A Closer Look at What Tax Losses Can Mean for Your Business
The Corporate Tax Law pays considerable attention to tax losses (Chapter Eleven, Articles 37-39), a key component in any corporate tax structure. These provisions outline how businesses can carry forward, utilise, and transfer tax losses, creating opportunities for strategic tax planning.
What are Tax Losses?
Tax losses are losses that a company incurs in a particular year. These losses can be carried forward and used to offset profits in future years.
Under the new corporate tax regime, companies will be able to carry forward tax losses for a period of 10 years. This means that a company that incurs a tax loss in 2023 will be able to use that loss to offset profits up to and including 2033.
The current corporate tax law in the UAE considers companies and other juridical persons that have specifically been incorporated, formed or recognized through UAE laws as a Resident Person. In fact, this even covers juridical persons incorporated in the UAE under either mainland legislation or applicable Free Zone regulations.
There are a number of restrictions on the carry forward of tax losses.
Article 37 specifies that businesses can seek tax loss relief, allowing losses to be carried forward to future periods. However, this provision comes with caveats. As defined in Article 39, restrictions are placed on the quantity of losses that can be carried forward, tied to the taxable income.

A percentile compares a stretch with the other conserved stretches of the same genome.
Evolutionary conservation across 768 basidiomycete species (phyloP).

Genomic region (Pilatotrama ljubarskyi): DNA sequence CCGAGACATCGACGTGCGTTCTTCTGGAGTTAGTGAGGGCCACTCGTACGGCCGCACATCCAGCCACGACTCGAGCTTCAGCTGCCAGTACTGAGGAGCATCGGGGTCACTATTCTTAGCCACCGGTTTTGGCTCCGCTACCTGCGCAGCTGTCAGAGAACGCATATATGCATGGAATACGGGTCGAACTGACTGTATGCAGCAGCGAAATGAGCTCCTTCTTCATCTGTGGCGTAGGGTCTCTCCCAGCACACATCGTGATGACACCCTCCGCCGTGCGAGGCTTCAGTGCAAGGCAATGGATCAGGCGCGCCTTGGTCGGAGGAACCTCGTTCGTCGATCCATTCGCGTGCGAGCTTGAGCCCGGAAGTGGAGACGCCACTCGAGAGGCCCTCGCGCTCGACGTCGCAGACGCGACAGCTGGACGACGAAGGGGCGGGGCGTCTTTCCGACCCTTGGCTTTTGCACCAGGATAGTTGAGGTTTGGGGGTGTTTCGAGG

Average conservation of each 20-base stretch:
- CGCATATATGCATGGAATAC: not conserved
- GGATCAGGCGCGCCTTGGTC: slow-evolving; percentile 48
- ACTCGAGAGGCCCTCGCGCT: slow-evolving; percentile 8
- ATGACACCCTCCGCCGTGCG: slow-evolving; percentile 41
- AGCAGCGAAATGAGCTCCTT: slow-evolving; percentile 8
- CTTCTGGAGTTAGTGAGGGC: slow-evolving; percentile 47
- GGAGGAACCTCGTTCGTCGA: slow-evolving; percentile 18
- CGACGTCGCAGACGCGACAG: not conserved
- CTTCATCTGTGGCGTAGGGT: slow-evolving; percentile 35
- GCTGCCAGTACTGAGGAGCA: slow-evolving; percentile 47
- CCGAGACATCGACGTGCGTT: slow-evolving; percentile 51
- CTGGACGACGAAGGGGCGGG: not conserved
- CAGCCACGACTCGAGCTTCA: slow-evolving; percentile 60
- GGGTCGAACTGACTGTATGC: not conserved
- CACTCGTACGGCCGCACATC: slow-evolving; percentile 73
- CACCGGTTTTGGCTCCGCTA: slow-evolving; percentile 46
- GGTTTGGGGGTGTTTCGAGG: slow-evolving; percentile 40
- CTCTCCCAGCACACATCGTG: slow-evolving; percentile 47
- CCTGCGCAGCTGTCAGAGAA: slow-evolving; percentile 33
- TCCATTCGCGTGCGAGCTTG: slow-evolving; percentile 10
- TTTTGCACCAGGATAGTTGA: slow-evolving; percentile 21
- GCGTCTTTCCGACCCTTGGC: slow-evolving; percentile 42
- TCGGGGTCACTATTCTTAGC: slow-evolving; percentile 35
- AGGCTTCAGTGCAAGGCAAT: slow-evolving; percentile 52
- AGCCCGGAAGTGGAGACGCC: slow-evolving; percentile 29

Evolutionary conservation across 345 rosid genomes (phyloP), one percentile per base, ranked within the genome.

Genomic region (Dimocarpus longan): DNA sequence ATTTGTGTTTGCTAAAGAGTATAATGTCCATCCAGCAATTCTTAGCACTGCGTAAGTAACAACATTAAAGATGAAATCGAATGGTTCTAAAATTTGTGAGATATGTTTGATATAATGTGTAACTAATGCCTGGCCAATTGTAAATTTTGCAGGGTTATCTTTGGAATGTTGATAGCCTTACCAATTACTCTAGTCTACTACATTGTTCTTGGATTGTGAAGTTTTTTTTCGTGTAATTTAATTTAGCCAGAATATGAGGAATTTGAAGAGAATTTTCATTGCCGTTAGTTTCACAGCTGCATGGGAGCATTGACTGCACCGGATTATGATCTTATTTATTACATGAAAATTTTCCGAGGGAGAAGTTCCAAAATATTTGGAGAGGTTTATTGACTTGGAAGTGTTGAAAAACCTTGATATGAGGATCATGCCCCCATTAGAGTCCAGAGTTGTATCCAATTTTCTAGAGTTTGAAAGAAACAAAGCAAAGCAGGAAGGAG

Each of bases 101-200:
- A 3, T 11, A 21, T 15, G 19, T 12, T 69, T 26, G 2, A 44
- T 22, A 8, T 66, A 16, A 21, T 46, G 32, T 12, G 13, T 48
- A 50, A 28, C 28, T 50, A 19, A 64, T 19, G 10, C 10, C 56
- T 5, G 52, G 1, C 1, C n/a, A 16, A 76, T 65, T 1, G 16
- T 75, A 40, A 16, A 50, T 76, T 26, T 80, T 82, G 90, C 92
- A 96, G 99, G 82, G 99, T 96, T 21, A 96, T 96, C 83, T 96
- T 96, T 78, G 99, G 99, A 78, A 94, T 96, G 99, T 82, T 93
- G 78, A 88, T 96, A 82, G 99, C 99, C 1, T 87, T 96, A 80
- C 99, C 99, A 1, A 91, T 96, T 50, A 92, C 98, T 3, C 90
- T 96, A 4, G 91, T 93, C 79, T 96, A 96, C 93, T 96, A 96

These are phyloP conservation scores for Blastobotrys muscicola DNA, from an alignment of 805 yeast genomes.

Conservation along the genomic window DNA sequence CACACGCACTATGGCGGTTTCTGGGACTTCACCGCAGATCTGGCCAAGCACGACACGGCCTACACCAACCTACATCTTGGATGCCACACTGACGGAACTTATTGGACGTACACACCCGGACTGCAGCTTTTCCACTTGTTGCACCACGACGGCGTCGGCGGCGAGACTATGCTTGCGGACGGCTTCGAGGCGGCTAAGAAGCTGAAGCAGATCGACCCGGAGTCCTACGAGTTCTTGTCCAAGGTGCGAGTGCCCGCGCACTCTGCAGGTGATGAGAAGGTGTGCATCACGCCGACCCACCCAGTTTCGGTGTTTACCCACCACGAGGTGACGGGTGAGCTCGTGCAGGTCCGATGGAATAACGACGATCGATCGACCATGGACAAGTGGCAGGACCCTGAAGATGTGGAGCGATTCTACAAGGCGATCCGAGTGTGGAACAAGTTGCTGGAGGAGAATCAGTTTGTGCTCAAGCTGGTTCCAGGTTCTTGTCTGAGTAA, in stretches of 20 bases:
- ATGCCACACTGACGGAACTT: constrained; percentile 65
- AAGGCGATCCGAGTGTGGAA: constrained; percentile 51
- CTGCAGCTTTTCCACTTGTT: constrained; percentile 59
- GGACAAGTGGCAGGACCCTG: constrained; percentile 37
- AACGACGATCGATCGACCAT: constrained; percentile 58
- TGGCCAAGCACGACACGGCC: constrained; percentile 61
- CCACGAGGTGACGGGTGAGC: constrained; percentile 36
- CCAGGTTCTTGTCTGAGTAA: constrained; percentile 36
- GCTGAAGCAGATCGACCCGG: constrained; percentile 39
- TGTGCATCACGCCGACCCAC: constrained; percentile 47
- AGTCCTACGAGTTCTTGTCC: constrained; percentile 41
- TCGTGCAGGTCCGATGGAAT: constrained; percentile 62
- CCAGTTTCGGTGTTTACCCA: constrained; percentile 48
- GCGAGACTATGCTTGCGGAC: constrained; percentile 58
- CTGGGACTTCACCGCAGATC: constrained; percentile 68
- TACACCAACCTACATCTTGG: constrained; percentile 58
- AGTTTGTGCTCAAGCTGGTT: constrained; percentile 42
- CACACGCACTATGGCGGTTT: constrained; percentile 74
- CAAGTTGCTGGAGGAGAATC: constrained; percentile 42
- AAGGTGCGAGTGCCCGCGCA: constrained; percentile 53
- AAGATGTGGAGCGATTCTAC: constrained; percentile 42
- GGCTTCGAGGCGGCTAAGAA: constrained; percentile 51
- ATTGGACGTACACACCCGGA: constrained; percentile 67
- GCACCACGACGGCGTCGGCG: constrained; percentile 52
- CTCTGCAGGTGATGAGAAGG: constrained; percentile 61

Further, Article 38 provides a detailed framework for the transfer of tax losses. This provision enables businesses to offset losses in one area against profits in another, thereby optimizing their taxable income. Yet, businesses must exercise caution, as the rules governing tax losses are intricate and must be applied correctly to avoid compliance issues.
What are the Broader Implications of this on Businesses in the UAE?
There is restriction of 75% of income need to adjusted against carried forward losses
Beyond tax groups and tax losses, the Corporate Tax Law brings a host of other changes that will impact businesses operating in the UAE.
For instance, corporations will need to ensure they are adequately prepared to comply with new tax reporting and record-keeping obligations (Chapter Seventeen, Articles 53-59). This includes the timely preparation and submission of tax returns, the maintenance of accurate financial statements, and the adoption of appropriate transfer pricing documentation.
Moreover, the introduction of the new corporate tax regime may also influence decisions related to business structure, financing, and investment.
For example, businesses may need to reevaluate their capital structures in light of the new rules surrounding the deductibility of interest expenditure (Chapter Nine, Articles 28-33). Furthermore, foreign businesses considering investment in the UAE will need to take into account the potential tax implications of their chosen investment structures.
How do we Chart the Way Forward?
The introduction of the new corporate tax regime in the UAE signifies a profound shift in the nation’s fiscal policy. As businesses grapple with these changes, understanding the nuances of provisions like tax groups and tax losses will be paramount.
If you desire to optimally navigate this new tax landscape, as a business owner, we encourage you to seek professional tax advice tailored to your unique circumstances from expert tax consultants based on UAE soil, itself, like us at Horizon Biz Consultancy. This will be crucial in not only ensuring compliance but also strategically leveraging the new laws to enhance financial performance and growth.